Date of Award

Spring 5-2013

Degree Type

Dissertation

Degree Name

Doctor of Education (EdD)

Department

Education & Educational Psychology

First Advisor

Jane M. Gangi, PhD

Second Advisor

Anthony A. Pittman, PhD

Third Advisor

Mary Ann Reilly, EdD

Abstract

This study examined how the use of African American literature that depicts Black males influences the reading comprehension and the reading motivation of Black boys as demonstrated through oral, written, and creative expressions. Studies have been conducted using children’s literature with Black boys to examine their social interaction with the literature. However, there is limited research with Black boys interacting with African American literature depicting African American males. This research built upon and extended previous studies to determine the impact of the use of African American literature depicting Black males as an instructional strategy to influence the reading comprehension and motivation of Black boys. This study considered the use of creative responses to this literature, such as drama, writing, and visual arts.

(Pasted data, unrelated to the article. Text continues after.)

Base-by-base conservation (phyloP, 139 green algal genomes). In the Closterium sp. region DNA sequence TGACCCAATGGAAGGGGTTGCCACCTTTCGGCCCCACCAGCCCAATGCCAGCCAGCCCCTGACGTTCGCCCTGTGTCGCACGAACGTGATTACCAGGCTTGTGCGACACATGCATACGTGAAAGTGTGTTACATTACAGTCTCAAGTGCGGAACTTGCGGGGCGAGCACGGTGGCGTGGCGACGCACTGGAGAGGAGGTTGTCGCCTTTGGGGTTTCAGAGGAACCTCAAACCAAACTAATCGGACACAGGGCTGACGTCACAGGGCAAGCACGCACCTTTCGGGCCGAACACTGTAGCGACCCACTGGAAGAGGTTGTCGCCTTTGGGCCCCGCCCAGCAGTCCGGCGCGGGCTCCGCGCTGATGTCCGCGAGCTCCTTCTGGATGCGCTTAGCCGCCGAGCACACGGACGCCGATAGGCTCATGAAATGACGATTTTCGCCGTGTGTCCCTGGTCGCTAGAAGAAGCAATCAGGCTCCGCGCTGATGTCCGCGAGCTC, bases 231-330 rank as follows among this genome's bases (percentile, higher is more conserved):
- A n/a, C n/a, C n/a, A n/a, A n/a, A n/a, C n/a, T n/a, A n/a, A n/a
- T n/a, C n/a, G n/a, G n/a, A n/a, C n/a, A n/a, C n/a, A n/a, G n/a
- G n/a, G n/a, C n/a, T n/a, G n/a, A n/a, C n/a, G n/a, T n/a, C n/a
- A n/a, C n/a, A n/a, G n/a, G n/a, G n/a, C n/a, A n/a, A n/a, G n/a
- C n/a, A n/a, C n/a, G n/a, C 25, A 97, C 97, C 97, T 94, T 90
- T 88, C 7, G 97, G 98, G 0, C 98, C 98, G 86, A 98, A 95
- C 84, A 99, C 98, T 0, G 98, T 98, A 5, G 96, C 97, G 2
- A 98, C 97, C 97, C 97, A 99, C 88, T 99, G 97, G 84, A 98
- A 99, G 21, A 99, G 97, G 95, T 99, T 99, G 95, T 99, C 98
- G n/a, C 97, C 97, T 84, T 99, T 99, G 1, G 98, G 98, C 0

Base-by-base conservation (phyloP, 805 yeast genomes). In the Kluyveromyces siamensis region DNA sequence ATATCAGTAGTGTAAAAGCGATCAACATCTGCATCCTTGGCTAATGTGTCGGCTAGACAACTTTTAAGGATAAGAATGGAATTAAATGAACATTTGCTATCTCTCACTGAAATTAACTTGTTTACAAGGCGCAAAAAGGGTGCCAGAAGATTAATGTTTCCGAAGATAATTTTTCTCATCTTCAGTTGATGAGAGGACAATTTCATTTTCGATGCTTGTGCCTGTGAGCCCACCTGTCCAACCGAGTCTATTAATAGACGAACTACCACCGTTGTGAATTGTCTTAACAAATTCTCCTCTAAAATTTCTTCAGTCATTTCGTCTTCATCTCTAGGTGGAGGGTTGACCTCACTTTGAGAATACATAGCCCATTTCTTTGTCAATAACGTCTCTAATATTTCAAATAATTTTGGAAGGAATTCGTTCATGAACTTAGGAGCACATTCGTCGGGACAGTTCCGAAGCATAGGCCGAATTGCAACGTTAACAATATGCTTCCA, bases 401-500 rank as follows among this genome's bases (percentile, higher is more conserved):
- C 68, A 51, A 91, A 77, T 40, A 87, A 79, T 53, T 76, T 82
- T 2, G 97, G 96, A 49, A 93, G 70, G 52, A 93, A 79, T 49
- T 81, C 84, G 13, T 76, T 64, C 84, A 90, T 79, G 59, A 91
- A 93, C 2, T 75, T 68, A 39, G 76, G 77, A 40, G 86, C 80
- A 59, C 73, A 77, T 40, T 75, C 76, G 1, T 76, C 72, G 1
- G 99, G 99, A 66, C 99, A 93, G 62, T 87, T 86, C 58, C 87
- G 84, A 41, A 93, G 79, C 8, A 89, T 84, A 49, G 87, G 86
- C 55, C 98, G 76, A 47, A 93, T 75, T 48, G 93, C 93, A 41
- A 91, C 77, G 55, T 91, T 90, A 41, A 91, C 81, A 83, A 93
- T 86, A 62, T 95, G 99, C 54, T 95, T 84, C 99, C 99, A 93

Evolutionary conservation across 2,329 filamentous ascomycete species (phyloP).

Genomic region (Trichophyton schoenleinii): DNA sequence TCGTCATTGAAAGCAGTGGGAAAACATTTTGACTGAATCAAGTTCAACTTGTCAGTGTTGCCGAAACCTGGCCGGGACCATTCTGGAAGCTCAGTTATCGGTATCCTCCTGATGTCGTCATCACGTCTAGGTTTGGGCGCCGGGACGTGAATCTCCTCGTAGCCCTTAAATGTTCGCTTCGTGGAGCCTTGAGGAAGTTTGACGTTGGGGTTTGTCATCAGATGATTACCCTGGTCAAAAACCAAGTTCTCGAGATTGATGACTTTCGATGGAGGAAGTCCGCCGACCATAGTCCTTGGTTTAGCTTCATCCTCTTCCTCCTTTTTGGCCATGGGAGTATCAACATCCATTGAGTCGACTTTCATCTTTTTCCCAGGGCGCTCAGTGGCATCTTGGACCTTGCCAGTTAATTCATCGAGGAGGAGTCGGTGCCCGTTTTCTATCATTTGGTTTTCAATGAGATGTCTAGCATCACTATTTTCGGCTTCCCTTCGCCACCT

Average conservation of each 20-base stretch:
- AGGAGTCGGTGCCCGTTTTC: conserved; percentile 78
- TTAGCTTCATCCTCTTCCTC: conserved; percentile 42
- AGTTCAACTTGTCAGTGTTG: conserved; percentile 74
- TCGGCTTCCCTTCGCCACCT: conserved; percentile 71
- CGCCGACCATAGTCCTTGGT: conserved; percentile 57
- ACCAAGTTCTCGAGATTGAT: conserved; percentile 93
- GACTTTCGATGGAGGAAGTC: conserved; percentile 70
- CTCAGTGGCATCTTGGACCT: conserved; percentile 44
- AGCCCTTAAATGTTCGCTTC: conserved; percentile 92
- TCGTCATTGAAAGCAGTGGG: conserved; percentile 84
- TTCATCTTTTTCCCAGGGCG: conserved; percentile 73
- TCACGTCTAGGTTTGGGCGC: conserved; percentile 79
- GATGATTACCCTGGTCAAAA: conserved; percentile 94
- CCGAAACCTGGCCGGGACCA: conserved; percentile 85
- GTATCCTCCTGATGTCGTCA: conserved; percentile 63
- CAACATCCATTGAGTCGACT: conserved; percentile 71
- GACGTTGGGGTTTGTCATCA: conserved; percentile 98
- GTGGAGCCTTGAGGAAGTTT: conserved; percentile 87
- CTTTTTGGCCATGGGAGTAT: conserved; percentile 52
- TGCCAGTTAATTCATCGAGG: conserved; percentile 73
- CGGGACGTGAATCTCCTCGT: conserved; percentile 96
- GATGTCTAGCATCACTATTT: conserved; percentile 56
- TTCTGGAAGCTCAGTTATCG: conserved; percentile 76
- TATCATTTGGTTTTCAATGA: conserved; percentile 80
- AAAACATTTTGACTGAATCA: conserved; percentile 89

A qualitative case study design was employed. A purposeful sample of third, fourth, and fifth grade Black boys were recruited to participate in this study. The research took place in a northeastern city at a local community center from July 2011 to August 2011. Data were collected using several instruments. These instruments included a reading motivation survey, a reading inventory, semi-structured interview questions, interactive read-aloud book discussions, with oral and written responses from the boys. Triangulation of methods was utilized (survey, interviews, book discussions, and boys’ written and illustrated artifacts). Field notes were kept, and interviews were transcribed. All data were analyzed, and coded to identify patterns and themes that emerged from the data. Those themes were: The boys experienced new texts, had new reading aspirations and learned about their culture; the boys demonstrated comprehension of text through active engagement, discussions, drawings, and written responses; the boys experienced racial inequalities through literature; the boys were exposed to new mentors; the boys were empowered and could envision their futures through their summer reading; and, the boys demonstrated spiritual awareness. The result from the study indicate that using African American literature depicting Black males is a valuable tool that can lead to increased comprehension and motivation.